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Being mindful of God and others

BY PASTOR BRANDON YOUNG
What does it mean to be mindful? It’s simply paying complete and undivided attention. We live our lives so distracted and it is difficult to be completely mindful. Mindfulness is the basic human ability to be fully present in the moment, aware of where we are and what we’re doing, and not overly reactive or overwhelmed by what’s going on around us.  
Mindfulness practices can help us to increase our ability to regulate emotions, decrease stress, anxiety and depression.  It can also help us to focus our attention, as well as to observe our thoughts and feelings without judgment.  As we become more present in our lives and in relation to others, it can help us to make better decisions, to manage our emotions and to be more fully engaged in life.  The Lord is mindful of each one of us. Psalm 8:4 says, “What is man, that thou art mindful of him? and the son of man, that thou visitest him?”  God the Father pays attention to each of us and even knows how many hairs are on our head. He is never too distracted to listen to His children.  Psalm 139:17-18, “17 How precious also are thy thoughts unto me, O God! how great is the sum of them! 18 If I should count them, they are more in number than the sand: when I awake, I am still with thee.”  If we numbered the times that God thinks about each of us, His thoughts would be more than the sand upon the seashore.  But how often do we think about God, and how mindful of Him are we?  Do we really give God our undivided attention? 
We must choose to be fully present with God. When we accept things the way they are in your present experience, you recognize that even this moment of this ordinary day is a gift from God to be thankful for. Psalm 118:24 says, “This is the day which the Lord hath made; we will rejoice and be glad in it.”   Surely we can find a few minutes in each day we have been blessed with to spend quality time with the Creator.  Paul says in 2 Corinthians 5:8, “8 We are confident, I say, and willing rather to be absent from the body, and to be present with the Lord.” If we can absent ourselves from everything going on around us, we can be fully present with the Lord.  On most days, the Lord must compete with everything else.  We concentrate on our problems, worries, cares, and anxiety while God waits on us to see and hear from Him. We seem to only give God attention when we need him to answer a request.  Isn’t it a great thought to know that the God of this vast universe desires to spend uninterrupted and quality time with each one of us?  In the Presence of God, our worries, cares, and stress will seem so small, and we will know that we have nothing to fear since the Lord is for us!  I challenge each one of you to turn off all distractions and spend 15 minutes alone per day in the presence of God.  What a difference it will make in our lives, homes, families, and marriages.  Once we are mindful of God, we will begin to be more mindful of others.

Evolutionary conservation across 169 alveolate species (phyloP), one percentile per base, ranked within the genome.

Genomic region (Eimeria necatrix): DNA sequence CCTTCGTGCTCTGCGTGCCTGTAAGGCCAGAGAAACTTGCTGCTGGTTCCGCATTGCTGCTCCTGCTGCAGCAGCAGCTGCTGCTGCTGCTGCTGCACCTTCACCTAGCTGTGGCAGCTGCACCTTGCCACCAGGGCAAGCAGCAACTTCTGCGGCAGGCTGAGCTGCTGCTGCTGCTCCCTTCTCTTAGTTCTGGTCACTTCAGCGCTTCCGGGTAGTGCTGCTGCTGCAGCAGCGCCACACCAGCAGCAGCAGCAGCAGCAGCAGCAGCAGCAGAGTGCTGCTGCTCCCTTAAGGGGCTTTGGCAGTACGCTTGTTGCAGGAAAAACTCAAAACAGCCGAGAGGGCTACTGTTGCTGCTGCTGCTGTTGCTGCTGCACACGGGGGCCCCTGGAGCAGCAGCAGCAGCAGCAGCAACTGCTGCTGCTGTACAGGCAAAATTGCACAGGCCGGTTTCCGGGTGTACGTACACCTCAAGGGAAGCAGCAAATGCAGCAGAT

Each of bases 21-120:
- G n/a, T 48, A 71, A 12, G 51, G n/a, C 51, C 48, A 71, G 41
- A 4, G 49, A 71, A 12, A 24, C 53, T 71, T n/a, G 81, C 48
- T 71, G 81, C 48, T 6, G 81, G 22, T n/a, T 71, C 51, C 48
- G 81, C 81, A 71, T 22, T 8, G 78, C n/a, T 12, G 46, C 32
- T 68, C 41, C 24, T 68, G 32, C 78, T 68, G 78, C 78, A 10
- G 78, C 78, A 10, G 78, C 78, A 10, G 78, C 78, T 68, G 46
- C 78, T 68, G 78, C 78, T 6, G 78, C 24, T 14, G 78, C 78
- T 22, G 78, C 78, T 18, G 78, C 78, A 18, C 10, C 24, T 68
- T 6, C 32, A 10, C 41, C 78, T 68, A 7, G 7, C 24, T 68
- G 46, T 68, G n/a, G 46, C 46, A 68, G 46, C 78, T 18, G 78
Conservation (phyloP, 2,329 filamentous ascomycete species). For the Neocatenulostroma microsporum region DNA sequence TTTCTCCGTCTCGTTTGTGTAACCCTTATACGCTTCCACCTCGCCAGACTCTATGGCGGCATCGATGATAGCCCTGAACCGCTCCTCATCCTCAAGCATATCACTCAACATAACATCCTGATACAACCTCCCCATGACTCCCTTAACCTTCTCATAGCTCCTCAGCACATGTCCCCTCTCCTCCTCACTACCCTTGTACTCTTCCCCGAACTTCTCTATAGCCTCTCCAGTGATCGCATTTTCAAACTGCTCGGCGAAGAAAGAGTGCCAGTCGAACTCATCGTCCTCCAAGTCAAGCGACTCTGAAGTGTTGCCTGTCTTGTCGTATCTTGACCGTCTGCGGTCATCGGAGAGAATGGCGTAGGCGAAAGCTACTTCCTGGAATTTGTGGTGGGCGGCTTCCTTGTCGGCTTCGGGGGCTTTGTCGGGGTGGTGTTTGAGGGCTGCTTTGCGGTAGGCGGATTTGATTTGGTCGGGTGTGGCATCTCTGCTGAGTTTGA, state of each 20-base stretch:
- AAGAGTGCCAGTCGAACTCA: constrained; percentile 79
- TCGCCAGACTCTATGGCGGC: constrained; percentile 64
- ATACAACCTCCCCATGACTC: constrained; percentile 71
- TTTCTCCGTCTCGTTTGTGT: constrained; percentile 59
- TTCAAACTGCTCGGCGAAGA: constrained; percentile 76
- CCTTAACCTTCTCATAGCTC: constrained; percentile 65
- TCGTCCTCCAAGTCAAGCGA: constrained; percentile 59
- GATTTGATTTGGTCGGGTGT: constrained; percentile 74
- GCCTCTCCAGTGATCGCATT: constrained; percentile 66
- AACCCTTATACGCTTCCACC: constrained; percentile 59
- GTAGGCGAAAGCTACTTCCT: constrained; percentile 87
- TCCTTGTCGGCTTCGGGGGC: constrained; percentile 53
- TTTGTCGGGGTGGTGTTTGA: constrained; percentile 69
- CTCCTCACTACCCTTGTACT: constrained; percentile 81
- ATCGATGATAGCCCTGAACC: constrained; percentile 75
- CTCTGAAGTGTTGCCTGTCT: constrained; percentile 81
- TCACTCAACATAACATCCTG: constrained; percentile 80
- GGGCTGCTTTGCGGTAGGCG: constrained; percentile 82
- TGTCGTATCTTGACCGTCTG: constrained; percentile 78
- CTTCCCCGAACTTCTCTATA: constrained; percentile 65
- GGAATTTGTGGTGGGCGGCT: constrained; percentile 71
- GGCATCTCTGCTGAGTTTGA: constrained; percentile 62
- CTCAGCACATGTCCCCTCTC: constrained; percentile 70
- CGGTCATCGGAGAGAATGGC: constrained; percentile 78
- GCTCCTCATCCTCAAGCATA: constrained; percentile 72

Philippians 2:4-5a says, “Look not every man on his own things, but every man also on the things of others. 5 Let this mind be in you, which was also in Christ Jesus…”  We are told that we should mindful of those around us, and we are not to be concerned only with self.  Just think for a moment about how well we listen when others are talking. I’m sure this has happened to you recently, you’re in a conversation, and while the other person is talking, your mind goes somewhere else. When it comes back, you have to ask them to repeat what they just said. Mindful listening can help make this common experience less frequent. Mindful listening means paying close attention to what people are saying to you. It helps if you commit to doing this before your conversation even starts.
How do you listen mindfully? Simply be present with your conversation partner. Focus on what they’re saying so you don’t get distracted by your own thoughts. Appreciate their words before you think about your response. Value them as someone with worth, created in the image of God, and thank God for your relationship with them.  We need to be mindful when we listen and when we speak.  It is so important to think about how our words will affect the other person. We often speak without thinking and without being mindful and our words cause great destruction. The tongue is dangerous and can stir up a heap of trouble and cause a fire. If we would only stop and think, before we respond.  We live in a fast paced world where we do most things in a hurry, but it would pay us all great dividends to slow down and be mindful of God and others. 
(Brandon Young is pastor of Harmony Free Will Baptist Church, Hampton)